Anyways, just wanted to say thank you – the website has been a great help :)

  9. Hi ,
    I was having endometrosis and had laproscopy done . I have regular periods. After that we tried for 2 cycles . and although was able to see the formation of egg during follicullar study but after giving the injections as well the eggs were not rupturing . I want to get pragnet ; could you please suggest how to move on it ?

    • Elizabeth Willett, MA, CH

      Hello Sumantha!

      Consider learning more about supporting your ovaries and their ability to produce mature follicles, estrogen and progesterone by learning about FSH Levels and Your Fertility. Here you will also read about supporting egg health through diet, lifestyle, herbs, nutritional supplements and natural therapies which may prove helpful as well.

      I hope this is helpful!

  10. Thank you for this wonderful source of information!
    I am 39 years old and had 2 unsuccessful IVF, after wich I was diagnosed with endometriosis in my ovaries. Now I am on a 3 month treatment, but would like to start preparing my body for pregnancy. I have changed my diet (no gluten, no dairy, no processed food, lots of fiber etc.), but I don’t know how to begin a fertility diet together with the anti endo diet. I need some advice, please! Thank you so much for anything you can tell me.

    • Elizabeth Willett, MA, CH

      Hello Alicia!

      The dietary suggestions made here are already largely incorporated into the Fertility Diet. It is however important for women with estrogen dominant fertility conditions to try to avoid foods that may contribute, as well as avoid foods that have been found to contribute to inflammation (gluten, white refined flour and sugar, etc.) Focus on foods you can eat because you have already made the changes you have!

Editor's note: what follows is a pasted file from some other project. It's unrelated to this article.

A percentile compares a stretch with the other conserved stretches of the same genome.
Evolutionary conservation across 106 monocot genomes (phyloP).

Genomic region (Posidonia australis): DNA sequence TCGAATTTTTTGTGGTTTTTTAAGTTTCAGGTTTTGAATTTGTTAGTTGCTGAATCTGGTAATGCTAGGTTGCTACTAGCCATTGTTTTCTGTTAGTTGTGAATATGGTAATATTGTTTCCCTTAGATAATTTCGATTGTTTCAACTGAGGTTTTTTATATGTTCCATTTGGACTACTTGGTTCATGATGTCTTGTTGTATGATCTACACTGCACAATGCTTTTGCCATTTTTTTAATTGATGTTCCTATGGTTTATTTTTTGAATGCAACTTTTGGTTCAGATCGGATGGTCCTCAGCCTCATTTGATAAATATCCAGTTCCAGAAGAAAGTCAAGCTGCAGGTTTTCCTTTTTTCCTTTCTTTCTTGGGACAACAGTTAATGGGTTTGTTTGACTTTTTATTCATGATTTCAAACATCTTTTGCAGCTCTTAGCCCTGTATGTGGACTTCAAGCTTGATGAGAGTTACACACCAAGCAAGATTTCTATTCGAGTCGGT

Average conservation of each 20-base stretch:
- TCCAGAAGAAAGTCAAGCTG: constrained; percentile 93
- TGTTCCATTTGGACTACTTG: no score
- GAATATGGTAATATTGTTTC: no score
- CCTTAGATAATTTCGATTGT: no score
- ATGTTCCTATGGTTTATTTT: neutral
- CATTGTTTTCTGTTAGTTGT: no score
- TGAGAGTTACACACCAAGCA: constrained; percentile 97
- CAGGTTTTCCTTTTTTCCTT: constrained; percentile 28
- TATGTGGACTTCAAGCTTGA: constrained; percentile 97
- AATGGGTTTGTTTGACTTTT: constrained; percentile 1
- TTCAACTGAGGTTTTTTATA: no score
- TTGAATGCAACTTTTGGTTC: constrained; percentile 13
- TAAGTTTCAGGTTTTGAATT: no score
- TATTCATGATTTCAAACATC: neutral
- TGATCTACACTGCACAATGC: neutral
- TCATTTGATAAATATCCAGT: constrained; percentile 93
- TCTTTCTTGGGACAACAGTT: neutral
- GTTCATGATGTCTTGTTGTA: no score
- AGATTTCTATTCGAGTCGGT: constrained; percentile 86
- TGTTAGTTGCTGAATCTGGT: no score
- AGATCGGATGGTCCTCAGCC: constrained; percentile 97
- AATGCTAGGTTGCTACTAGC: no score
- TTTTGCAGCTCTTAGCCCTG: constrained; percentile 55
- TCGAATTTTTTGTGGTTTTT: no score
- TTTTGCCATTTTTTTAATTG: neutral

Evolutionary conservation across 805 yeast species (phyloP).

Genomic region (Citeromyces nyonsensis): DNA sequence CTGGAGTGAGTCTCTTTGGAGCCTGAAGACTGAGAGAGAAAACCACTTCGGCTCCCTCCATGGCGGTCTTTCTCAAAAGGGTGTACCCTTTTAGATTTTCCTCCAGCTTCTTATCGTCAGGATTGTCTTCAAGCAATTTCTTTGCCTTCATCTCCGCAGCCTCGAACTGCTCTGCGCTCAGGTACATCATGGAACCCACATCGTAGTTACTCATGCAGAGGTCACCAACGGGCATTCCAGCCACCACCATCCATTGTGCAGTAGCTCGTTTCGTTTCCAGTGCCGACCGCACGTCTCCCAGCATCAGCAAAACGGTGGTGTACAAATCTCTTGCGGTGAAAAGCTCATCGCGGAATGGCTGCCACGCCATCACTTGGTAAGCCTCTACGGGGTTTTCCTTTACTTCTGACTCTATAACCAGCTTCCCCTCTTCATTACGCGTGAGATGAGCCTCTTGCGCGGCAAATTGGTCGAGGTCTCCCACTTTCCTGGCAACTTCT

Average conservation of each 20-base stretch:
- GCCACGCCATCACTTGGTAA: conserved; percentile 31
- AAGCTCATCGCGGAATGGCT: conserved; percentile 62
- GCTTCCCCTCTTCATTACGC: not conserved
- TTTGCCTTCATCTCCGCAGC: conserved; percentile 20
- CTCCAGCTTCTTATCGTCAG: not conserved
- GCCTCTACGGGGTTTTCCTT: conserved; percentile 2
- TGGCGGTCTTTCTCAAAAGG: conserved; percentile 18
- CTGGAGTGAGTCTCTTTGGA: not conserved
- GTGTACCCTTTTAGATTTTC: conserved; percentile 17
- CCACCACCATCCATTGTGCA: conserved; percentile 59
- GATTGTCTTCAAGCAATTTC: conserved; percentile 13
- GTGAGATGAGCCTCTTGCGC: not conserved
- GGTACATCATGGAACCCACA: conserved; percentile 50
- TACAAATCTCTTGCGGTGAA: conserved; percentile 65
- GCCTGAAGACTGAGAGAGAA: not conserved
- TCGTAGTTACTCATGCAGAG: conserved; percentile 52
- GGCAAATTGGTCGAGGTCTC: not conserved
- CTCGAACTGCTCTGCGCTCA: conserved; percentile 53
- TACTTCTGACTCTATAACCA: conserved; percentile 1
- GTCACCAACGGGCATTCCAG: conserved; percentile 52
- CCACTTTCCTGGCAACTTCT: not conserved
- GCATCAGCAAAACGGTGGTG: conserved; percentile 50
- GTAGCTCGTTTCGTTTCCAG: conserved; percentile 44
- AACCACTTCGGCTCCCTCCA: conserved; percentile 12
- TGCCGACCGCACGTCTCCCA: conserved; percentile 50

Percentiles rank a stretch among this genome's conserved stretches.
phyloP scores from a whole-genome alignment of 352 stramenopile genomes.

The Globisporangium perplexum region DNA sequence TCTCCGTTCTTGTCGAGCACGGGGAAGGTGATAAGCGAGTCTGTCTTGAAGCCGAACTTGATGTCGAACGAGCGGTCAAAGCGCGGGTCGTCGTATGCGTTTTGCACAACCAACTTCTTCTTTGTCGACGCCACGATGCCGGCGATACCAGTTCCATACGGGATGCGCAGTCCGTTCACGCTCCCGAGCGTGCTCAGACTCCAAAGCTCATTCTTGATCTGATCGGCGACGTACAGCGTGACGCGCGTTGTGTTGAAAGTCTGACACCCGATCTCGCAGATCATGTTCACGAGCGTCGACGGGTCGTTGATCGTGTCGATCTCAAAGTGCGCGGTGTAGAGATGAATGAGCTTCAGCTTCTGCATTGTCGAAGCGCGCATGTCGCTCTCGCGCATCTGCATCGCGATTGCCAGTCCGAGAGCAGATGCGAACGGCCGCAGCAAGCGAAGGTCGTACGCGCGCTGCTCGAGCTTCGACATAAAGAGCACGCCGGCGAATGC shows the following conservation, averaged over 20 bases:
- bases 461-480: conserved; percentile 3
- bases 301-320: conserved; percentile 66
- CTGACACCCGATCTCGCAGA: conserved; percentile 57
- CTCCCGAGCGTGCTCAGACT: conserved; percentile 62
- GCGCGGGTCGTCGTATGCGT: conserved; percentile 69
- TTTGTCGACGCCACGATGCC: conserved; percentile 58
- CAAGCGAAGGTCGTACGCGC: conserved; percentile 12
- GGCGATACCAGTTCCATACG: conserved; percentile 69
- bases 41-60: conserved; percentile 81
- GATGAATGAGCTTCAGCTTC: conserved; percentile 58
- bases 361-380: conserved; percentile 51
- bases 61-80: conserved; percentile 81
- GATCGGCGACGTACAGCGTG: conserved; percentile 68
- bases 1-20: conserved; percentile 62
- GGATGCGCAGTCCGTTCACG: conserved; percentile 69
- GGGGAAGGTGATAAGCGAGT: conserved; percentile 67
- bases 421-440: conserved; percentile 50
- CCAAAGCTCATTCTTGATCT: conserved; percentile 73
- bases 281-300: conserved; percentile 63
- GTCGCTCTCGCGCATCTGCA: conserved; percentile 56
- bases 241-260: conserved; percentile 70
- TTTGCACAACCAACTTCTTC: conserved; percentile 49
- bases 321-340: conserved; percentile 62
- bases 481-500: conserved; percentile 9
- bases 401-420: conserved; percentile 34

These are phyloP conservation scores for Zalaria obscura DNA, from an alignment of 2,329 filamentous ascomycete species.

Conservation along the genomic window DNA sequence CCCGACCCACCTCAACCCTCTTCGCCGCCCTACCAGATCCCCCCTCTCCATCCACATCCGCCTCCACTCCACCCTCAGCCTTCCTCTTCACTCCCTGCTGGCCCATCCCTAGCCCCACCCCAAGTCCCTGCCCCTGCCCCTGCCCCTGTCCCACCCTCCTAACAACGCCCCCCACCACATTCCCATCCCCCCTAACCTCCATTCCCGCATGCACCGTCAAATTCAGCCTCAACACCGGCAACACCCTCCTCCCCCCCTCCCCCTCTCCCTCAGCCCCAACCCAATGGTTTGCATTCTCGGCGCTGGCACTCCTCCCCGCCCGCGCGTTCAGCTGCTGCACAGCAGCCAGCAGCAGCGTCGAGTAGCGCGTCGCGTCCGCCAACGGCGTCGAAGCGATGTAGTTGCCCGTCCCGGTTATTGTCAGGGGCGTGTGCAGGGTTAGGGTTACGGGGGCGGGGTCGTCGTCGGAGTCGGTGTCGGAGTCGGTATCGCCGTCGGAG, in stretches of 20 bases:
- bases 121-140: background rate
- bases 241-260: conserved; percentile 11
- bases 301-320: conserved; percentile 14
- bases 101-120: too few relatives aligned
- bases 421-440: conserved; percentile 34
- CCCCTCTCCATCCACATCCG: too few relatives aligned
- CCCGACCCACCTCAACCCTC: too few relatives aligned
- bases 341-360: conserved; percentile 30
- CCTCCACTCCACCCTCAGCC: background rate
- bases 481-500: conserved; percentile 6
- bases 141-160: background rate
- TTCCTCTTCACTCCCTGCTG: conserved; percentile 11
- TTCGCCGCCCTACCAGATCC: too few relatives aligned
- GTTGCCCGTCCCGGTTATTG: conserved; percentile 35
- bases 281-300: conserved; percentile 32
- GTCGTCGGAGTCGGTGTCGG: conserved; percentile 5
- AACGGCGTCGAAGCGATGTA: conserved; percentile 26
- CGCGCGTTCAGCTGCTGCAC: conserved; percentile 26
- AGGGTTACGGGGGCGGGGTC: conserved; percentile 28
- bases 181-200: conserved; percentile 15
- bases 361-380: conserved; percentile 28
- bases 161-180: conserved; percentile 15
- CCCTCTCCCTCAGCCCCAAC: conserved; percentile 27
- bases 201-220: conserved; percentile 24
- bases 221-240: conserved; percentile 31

We unfortunately do not have the capacity to help with meal plans, but you could ask specifically for diet help through a Fertility Consultation and also learn tips, recipes and learn more through the Natural Fertility Diet Community.

      I hope this is helpful!

  11. Thank you for the information. I suffer with endometriosis and was diagnosed since 1999. Since then i had multiple surgeries,hormone treatments, and an Unsuccessful IVF. There is no change in my situation and i am at the end of exploring my options. I got your website from my obgny and i find it very interesting. My question is can you use the enzymes in combination with DIM and Macca?

    • Elizabeth Willett, MA, CH

      Hello Eudia!

      Yes, you can combine enzymes, Wobenzym N, with DIM and Maca.

      I wish you well!

  12. Because Endometriosis has destoyed the production of making eggs, is there any means that can reverse this situation and eggs can begin to produce?

    • Elizabeth Willett, MA, CH

      Dear Maxine,
      I am left with many questions…
      There are ways to support your body in dealing with endometriosis and the estrogen dominance that has been found to be its cause. It really is difficult for me to answer your questions based on just a small piece of the bigger picture of your health and without knowing what stage of endometriosis you have. I’m sorry to hear about your struggles and challenges! I honestly feel it would be best to book a Natural Fertility Consultation to give our herbalists a clear holistic perspective on your situation to analyze and assess properly. It is helpful for her to know your lifestyle, health history, fertility challenges and detailed questions. You will be able to provide her with the necessary information through the Fertility Consultation intake form in order to gain this perspective.
      Be well!

  13. i hav endometriosis and my egss are only 3 to 5 and it grows upto 14mm and it ll not rupture..so wat i should prefer for getting conciev naturally

  14. Thanks Dalene for the quick response. I have brought whole grain flour . I was wondering can i use it in lunch and then in dinner as well with the curry and if i bring rice flour next time could i use it same way as we use wheat flour on daily basis?

    • Elizabeth Willett, MA, CH

      You can use rice flour as often as you use wheat flour Suma. This should be fine!

  15. Thank you so very much for the detailed information. I don’t know if i have Endometriosis but i am get it checked as I have PCOS, and heavy and long periods .. I was wondering what could be the alternative of wheat flour as it is very common in our family , i used to eat it 2-3 times as a homemade bread (we call it Roti or Chapati) now i eat it only once at night …but still i would like to know what could be the alternative for it.. Rice flour or any other flour?? …again Thank you So much for each and every thing you guys are sharing :)

    • Hi Suma,

      There are recipes for bread using other flours that don’t contain gluten. Rice, potato and tapioca, though they don’t bake up or taste the same. I am not sure what is available to you in your country. Another option is spelt flour, it is most like wheat, but it is low in gluten. Thanks for reading!